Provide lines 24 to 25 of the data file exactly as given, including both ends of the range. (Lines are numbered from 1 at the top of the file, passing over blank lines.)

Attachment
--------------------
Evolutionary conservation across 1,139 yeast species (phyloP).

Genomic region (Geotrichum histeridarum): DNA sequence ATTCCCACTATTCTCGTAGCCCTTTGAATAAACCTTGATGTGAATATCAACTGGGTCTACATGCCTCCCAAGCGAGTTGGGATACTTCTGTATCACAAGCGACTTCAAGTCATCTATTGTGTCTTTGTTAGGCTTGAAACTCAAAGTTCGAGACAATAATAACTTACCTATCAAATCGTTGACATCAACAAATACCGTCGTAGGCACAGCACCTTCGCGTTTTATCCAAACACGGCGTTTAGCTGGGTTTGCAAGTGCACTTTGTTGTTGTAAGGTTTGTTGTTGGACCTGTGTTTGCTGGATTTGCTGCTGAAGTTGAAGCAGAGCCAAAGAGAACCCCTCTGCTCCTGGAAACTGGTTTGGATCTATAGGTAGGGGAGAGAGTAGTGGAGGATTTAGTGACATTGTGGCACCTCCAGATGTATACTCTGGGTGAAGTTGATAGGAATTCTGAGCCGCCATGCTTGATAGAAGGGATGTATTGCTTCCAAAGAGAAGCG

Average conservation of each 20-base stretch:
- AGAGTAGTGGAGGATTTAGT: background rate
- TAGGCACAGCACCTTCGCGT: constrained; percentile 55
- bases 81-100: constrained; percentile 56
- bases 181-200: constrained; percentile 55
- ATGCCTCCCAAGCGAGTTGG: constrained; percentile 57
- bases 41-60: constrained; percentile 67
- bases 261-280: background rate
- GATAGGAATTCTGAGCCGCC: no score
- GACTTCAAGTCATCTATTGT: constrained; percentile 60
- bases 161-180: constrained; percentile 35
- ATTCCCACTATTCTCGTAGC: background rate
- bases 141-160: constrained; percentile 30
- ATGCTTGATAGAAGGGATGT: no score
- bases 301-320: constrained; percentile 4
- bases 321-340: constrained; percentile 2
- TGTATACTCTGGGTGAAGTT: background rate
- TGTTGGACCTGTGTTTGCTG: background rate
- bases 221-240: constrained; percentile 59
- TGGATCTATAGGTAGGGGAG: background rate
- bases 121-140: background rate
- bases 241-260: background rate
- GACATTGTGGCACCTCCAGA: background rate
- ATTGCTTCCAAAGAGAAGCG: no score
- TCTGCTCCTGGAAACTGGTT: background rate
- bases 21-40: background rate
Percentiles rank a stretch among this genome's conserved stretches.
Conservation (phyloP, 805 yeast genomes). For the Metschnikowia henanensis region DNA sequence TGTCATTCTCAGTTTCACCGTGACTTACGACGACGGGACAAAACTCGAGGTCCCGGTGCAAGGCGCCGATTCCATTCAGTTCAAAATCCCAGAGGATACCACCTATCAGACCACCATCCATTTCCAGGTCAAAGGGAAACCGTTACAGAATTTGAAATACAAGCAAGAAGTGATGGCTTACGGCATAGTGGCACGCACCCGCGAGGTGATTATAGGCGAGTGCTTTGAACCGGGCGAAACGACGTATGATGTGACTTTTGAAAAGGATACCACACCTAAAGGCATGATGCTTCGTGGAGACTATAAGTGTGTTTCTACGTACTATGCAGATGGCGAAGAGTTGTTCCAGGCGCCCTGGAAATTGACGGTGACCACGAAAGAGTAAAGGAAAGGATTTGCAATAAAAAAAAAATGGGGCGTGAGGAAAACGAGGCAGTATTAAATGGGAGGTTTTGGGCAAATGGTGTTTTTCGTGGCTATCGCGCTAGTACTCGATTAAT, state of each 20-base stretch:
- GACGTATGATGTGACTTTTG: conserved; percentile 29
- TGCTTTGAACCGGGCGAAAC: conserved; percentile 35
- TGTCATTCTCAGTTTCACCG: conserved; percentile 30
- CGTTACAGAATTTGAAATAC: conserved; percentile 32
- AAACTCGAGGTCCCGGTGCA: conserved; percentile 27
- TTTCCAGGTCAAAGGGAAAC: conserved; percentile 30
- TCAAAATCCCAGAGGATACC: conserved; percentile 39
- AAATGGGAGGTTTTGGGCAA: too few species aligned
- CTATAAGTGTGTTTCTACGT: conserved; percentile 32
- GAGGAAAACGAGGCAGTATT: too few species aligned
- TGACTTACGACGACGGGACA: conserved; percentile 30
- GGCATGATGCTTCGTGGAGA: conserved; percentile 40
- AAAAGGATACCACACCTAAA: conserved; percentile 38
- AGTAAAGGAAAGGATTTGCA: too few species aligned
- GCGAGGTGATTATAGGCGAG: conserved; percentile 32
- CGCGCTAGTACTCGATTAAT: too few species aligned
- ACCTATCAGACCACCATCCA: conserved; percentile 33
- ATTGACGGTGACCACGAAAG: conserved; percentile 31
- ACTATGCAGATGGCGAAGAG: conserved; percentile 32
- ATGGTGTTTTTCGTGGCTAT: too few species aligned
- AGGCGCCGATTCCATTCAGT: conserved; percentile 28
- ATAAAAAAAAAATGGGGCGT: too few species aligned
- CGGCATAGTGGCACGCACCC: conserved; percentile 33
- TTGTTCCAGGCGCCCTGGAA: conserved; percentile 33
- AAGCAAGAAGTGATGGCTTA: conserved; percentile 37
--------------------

- bases 241-260: background rate
- GACATTGTGGCACCTCCAGA: background rate